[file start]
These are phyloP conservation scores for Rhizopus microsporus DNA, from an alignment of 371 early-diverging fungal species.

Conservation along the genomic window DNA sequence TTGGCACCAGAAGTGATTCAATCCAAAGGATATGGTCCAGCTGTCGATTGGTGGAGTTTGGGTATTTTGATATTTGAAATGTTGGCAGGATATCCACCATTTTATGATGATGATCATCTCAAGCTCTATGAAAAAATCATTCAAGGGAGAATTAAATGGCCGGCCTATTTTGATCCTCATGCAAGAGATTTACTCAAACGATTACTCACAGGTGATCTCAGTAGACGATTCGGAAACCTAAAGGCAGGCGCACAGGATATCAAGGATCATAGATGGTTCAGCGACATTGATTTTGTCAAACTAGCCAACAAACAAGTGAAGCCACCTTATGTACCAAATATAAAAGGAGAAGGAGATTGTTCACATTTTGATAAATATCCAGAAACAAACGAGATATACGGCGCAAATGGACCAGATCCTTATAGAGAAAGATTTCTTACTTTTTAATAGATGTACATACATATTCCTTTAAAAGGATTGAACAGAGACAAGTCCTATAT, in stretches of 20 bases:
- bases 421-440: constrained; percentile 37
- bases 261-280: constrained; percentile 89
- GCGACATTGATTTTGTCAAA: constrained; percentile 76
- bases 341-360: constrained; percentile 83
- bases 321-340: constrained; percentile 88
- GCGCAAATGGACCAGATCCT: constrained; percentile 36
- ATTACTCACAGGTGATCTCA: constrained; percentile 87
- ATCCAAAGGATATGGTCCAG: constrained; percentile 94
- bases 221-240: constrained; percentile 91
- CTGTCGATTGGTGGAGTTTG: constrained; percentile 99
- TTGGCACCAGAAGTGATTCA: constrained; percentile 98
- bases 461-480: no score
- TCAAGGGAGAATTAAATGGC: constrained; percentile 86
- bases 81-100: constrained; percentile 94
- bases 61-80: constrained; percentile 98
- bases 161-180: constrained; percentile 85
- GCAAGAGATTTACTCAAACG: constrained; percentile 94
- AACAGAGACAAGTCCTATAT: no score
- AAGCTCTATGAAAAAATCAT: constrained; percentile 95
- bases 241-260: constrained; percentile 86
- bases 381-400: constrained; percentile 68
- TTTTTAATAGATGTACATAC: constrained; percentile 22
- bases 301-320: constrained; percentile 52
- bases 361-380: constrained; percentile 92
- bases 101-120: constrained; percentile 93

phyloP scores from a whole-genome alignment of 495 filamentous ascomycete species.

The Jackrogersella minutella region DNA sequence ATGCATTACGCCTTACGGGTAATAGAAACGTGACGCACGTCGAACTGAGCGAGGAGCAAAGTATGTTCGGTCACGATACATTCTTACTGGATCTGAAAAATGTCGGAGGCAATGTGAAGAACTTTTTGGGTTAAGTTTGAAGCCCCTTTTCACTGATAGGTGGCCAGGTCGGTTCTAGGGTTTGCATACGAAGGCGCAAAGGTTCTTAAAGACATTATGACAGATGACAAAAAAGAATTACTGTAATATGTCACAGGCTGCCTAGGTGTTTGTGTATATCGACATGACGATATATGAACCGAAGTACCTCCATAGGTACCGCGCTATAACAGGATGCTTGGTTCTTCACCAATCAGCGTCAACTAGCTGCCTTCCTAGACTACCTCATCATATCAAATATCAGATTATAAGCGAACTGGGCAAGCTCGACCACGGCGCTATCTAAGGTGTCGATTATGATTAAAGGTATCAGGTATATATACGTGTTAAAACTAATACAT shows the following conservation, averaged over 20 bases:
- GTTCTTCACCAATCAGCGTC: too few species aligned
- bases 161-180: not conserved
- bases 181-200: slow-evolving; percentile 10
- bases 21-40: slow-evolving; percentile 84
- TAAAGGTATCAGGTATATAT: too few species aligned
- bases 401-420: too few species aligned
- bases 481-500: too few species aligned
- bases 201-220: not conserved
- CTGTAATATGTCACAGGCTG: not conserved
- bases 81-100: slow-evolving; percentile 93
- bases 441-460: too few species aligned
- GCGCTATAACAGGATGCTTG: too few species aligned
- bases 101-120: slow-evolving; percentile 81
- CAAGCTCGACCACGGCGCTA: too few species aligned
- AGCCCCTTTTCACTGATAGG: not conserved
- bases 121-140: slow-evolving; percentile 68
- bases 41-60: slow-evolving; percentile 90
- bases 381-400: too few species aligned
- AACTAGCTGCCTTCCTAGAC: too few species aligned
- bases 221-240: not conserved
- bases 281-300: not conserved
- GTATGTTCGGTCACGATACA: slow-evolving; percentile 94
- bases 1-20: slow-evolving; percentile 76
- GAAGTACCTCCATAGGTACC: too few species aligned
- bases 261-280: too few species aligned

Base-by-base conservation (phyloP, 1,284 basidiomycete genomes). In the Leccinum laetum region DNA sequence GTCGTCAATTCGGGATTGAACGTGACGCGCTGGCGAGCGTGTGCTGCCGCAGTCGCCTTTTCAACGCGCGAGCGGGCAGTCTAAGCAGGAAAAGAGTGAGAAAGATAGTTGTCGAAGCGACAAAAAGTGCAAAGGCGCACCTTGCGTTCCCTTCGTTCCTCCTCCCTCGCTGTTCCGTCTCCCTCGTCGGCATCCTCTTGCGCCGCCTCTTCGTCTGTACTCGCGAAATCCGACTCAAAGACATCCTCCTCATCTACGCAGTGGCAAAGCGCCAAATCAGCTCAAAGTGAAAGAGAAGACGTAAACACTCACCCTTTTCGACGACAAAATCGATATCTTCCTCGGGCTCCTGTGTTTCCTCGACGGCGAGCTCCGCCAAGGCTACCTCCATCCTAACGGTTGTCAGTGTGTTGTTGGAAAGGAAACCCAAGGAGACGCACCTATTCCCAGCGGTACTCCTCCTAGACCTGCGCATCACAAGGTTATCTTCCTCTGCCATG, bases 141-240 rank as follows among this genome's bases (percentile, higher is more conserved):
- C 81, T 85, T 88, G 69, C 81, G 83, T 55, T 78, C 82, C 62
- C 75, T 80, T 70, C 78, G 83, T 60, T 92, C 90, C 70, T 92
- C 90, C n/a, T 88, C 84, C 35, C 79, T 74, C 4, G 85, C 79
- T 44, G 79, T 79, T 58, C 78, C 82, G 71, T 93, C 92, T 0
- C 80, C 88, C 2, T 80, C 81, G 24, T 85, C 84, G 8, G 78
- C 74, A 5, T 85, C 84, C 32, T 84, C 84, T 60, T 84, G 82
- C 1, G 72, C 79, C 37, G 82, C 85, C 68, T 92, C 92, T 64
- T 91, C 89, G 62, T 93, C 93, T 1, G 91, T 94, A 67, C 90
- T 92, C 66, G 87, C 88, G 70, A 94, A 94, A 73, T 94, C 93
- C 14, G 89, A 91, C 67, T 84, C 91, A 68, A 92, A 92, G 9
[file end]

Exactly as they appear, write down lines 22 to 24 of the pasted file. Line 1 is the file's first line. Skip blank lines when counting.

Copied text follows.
- bases 241-260: constrained; percentile 86
- bases 381-400: constrained; percentile 68
- TTTTTAATAGATGTACATAC: constrained; percentile 22